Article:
Joey Grihalva
Weekly Happy Hour

Try Maxie’s for Mardi Gras

Celebration starts today, peaks tomorrow. On other days, the happy hour is always fun.

By - Feb 8th, 2016 03:53 pm
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Milwaukee is about 1,000 miles from New Orleans, the home of creole cooking, one of the only original American cuisines. Lucky for us, we only have to travel about 5 miles from downtown to enjoy some of the best of this Southern fare at Maxie’s (6732 W. Fairview Ave.). This West Side institution, just north of I-94 off 68th Street, was the first place in the Black Shoe Hospitality group (Maxie’s-Blue’s Egg-Story Hill BKC) and has been a go-to restaurant for my family since it opened in 2007. Of all the places featured in this column, I’ve been to Maxie’s the most.

When it comes to Mardi Gras celebrations, there’s no place in Milwaukee quite like Maxie’s. Last year it was packed wall-to-wall on both floors, with a lengthy wait for a table and a heated-tent adjacent to the building brimming with people, live music, discounted drinks, and delicious food. The two-day affair also includes Lundi Gras, which starts today at 4 p.m. When I stopped in last week Maxie’s was already adorned with decorations. You’re welcome to bring your own beads and masks to the party, but they’ll have plenty.

Outside of their excellent Mardi Gras bash, Maxie’s has an excellent happy hour that happens to be my personal favorite. The main reason is the $1 fresh shucked oysters. Chock full of zinc, protein, vitamin C, antioxidants, and omega-3 fatty acids, these little sea clams make for a fantastic appetizer and an invigorating aphrodisiac. During happy hour (4 p.m. to 6 p.m., 7 days a week) oysters are $1 if ordered by the half-dozen, with any odd numbers priced at market value. Happy hour also features select $6 starters and all drinks are $1 off.

My beverage of choice at Maxie’s is their Cajun Bloody Mary, which isn’t on the menu but is one of the best in town. It includes house spices and hot sauce, and is topped with an olive, andouille sausage, shrimp, and pickled okra. Their tap beers are a mix of Midwest and Southern brewing. Maxie’s is the first place in town where I had Kentucky Bourbon Barrel Ale on tap and they always have at least one from Louisiana’s Abita Brewing Company. It’s one of the few places that offers 16oz and 22oz pours. They also have 17 bottles of cider/beer, 20 white and sparkling wine bottles (9 by the glass), 28 red wine bottles (9 by the glass), with their house red/wine only $5.75 a glass.

Down South folks are known more for their cocktail consumption than beer and wine appreciation, and Maxie’s has a bunch of favorites: Mint Julep, Kentucky Sidecar, N’Awlins Sazerac, Hurricane, Vieux Carre, plus an original, their Jalapeño Margarita (house infused sauza tequila, triple sec, lime, and bar sour). Maxie’s combines my two favorite menu items, the bloody mary and the oyster, in their oyster shooter ($4.50). Bourbon is the spirit of choice in the South and Maxie’s has over 60 of the finest varieties, plus more than 30 rye whiskeys and others.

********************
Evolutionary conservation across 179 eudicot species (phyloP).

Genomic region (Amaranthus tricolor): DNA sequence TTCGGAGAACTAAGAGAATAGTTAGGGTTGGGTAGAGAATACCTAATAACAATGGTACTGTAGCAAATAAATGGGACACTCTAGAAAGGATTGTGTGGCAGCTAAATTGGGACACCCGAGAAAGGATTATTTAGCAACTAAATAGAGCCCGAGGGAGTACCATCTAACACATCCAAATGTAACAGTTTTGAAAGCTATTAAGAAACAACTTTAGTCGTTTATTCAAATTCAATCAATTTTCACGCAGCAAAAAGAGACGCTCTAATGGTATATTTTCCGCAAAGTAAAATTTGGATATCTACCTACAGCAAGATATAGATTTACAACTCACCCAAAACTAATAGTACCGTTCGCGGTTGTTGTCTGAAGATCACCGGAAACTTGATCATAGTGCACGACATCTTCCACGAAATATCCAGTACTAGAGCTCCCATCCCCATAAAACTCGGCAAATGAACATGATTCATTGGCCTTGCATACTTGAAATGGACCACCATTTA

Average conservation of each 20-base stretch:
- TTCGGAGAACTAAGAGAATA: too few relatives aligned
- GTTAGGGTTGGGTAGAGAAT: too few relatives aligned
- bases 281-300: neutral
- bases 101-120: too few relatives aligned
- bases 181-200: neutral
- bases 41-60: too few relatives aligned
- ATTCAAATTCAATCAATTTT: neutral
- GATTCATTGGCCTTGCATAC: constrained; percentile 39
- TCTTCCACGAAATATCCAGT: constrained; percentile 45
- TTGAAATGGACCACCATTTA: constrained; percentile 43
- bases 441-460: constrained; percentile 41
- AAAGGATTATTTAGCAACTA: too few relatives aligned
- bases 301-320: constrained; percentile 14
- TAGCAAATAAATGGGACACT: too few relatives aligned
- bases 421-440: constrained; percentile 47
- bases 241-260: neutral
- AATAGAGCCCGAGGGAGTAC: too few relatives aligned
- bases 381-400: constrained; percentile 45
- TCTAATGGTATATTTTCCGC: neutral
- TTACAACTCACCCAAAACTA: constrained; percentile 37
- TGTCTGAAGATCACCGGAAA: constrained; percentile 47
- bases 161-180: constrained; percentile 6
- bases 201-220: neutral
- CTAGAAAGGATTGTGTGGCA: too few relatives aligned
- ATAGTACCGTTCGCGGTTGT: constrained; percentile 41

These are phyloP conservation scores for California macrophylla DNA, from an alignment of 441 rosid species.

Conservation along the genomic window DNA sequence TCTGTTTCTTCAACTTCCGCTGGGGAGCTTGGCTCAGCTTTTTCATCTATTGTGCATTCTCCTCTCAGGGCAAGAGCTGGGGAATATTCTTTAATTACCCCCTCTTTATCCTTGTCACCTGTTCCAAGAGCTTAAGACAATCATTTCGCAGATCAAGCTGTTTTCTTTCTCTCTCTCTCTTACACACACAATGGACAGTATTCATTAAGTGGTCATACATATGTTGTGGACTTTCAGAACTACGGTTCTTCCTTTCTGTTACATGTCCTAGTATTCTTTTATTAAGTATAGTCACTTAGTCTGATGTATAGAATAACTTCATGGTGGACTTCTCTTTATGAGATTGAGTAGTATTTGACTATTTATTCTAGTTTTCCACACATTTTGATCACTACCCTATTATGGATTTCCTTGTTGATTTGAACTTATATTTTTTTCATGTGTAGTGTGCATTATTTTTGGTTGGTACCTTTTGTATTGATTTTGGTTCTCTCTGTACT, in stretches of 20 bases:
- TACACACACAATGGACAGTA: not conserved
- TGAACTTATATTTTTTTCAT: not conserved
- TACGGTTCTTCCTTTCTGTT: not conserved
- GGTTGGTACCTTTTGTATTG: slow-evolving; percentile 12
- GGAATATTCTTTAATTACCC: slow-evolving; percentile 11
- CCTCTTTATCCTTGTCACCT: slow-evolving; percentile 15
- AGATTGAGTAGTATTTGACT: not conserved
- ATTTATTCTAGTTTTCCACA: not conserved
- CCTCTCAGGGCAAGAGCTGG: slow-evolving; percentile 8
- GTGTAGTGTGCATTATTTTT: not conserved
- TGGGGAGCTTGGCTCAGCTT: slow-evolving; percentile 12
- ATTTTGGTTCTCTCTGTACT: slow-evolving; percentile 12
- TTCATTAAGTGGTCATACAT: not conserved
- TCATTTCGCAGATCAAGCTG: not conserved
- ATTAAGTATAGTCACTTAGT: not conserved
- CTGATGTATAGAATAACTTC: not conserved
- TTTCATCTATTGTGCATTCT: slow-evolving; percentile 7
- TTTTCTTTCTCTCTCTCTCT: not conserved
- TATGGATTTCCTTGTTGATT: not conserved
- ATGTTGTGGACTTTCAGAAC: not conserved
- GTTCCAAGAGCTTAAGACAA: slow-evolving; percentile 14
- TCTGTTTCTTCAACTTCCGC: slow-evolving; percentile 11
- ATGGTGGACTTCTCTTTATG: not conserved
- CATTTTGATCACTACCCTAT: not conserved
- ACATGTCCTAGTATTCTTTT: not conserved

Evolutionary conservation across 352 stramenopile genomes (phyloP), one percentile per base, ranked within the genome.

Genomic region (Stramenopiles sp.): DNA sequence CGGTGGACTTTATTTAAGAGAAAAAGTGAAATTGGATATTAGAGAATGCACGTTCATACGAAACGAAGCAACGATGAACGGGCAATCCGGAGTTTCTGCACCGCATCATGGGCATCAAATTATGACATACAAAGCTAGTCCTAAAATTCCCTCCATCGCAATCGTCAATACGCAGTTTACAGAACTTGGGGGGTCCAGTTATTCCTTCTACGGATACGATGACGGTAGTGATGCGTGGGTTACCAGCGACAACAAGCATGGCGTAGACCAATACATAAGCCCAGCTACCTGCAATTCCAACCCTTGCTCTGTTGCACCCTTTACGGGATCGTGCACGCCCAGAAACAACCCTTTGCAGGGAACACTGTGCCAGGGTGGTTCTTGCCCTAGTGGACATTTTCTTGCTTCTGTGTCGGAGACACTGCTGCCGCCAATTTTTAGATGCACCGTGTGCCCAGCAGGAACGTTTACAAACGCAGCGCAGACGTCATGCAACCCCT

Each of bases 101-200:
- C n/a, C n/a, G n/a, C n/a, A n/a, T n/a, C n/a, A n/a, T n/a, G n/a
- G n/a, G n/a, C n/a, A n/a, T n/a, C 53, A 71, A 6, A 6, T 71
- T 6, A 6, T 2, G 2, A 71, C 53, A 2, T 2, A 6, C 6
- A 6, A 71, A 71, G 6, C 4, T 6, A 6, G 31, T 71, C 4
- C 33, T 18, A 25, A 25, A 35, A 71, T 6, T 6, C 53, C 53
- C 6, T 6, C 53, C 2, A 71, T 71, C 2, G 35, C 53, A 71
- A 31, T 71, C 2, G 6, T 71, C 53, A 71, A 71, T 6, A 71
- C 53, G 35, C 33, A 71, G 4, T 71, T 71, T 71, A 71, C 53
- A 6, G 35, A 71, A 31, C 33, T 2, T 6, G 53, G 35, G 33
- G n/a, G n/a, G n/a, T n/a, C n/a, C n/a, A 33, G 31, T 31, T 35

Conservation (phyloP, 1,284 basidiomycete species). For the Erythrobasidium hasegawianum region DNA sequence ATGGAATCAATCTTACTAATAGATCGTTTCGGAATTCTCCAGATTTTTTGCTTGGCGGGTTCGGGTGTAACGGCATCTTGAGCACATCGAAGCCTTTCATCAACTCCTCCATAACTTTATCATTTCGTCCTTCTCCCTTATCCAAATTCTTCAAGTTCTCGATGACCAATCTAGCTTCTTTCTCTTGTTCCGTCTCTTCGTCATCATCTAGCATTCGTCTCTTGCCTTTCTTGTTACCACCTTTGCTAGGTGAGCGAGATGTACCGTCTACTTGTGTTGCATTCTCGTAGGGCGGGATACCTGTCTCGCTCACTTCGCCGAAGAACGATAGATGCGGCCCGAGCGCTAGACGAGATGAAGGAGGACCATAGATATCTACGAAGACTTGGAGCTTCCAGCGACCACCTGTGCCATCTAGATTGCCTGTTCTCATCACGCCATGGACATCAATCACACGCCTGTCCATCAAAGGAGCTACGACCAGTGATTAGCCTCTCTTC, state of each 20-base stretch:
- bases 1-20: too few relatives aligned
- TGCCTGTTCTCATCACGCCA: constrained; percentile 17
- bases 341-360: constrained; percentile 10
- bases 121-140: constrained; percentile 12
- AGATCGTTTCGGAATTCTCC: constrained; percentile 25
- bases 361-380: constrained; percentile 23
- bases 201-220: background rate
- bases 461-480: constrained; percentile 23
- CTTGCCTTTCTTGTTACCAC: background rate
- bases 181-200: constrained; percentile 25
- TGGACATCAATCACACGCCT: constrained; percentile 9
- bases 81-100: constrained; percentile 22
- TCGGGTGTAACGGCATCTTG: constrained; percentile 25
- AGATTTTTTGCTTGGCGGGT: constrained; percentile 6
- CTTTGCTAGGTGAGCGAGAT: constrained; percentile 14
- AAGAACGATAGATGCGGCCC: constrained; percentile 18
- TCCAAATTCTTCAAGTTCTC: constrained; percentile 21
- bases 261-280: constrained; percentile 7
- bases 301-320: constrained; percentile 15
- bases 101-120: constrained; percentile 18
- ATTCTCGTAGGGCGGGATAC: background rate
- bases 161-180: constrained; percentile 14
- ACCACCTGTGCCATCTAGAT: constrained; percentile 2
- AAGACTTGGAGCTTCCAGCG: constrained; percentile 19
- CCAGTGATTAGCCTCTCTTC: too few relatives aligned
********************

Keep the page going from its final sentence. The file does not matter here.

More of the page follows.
In addition to their fantastic weeklong happy hour, they have five weekly specials. Monday is NOLA night with $3 Abita beers, $4 Hurricanes and Mojitos and New Orleans-style grilled oysters ($18/dozen). Then comes Chicken Fried Tuesday with $11.95 fried chicken dinner, half-priced wings, and $2 PBR tallboys. On Vino Vendsday you get $10 off any bottle of wine. Rack ‘n’ Mac Thursdays are my personal favorite; each week has a new specialty mac n cheese, you can add a quarter or half rack of their famous pork ribs to any dish, and rotating Milwaukee Beer Co. beers are $3. Bring the kids for Family Night on Sunday and enjoy $1 kids meals for children 12 and under accompanied by an adult.

Since Lundi and Mardi Gras are such a big deal at Maxie’s, there’s no happy hour or weekly specials today or tomorrow. They will have $4 Abita beers, $5 Hurricanes, and lots of special menu items including Truffle, Herb and Parmesan Fries, Shrimp Po’boy with Cajun mayo and rough-cut fries, Blackened Grouper with dirty rice and muddy waters, the house-made sausage trio of spicy cheese hot link, chicken andouille, and seafood boudin, and Crawfish Étoufée. Maxie’s traditional menu is already marvelous, inspired by the “Low Country” cooking of the Carolinas, Creole and Cajun cooking of Louisiana, traditional slow-smoked Southern barbeque, and Southern comfort food of all kinds. You can’t miss with the shrimp and grits, the meats, even the salads are fantastic. Last week I had an incredible stuffed portabello with prosciutto, crab, white bean and parmesan stuffing on top of grits with sauce bearnaise.

King Cake

King Cake

Returning to the Maxie’s Mardi Gras party is the Extra Crispy Brass Band and Dead Man’s Carnival. They’ll be performing in the restaurant between 5:30 p.m. and 9 p.m. today and in the tent tomorrow (the tent is only open for Mardi Gras). Singer/songwriter Jesse Voelker will also perform on Mardi Gras. They’ll have Abita Mardi Gras Bock and Abita Turbodog on tap, plus the Voodoo American Stout, the perfect Mardi Gras dark beer in my book. Maxie’s opens early at 2 p.m. On Tuesday there will also be King Cake, a large cake that has a tiny plastic baby hidden inside. Rumor has it whoever finds the baby is bestowed with good fortune. If you have the good fortune of attending Lundi or Mardi Gras at Maxie’s, or 88Nine Radio Milwaukee’s “Sound Bites” event on Thursday at the Iron Horse Hotel, you’ll be sure to have a memorable week.

Extra Crispy Brass Band (Live at Maxie’s Mardi Gras 2015):



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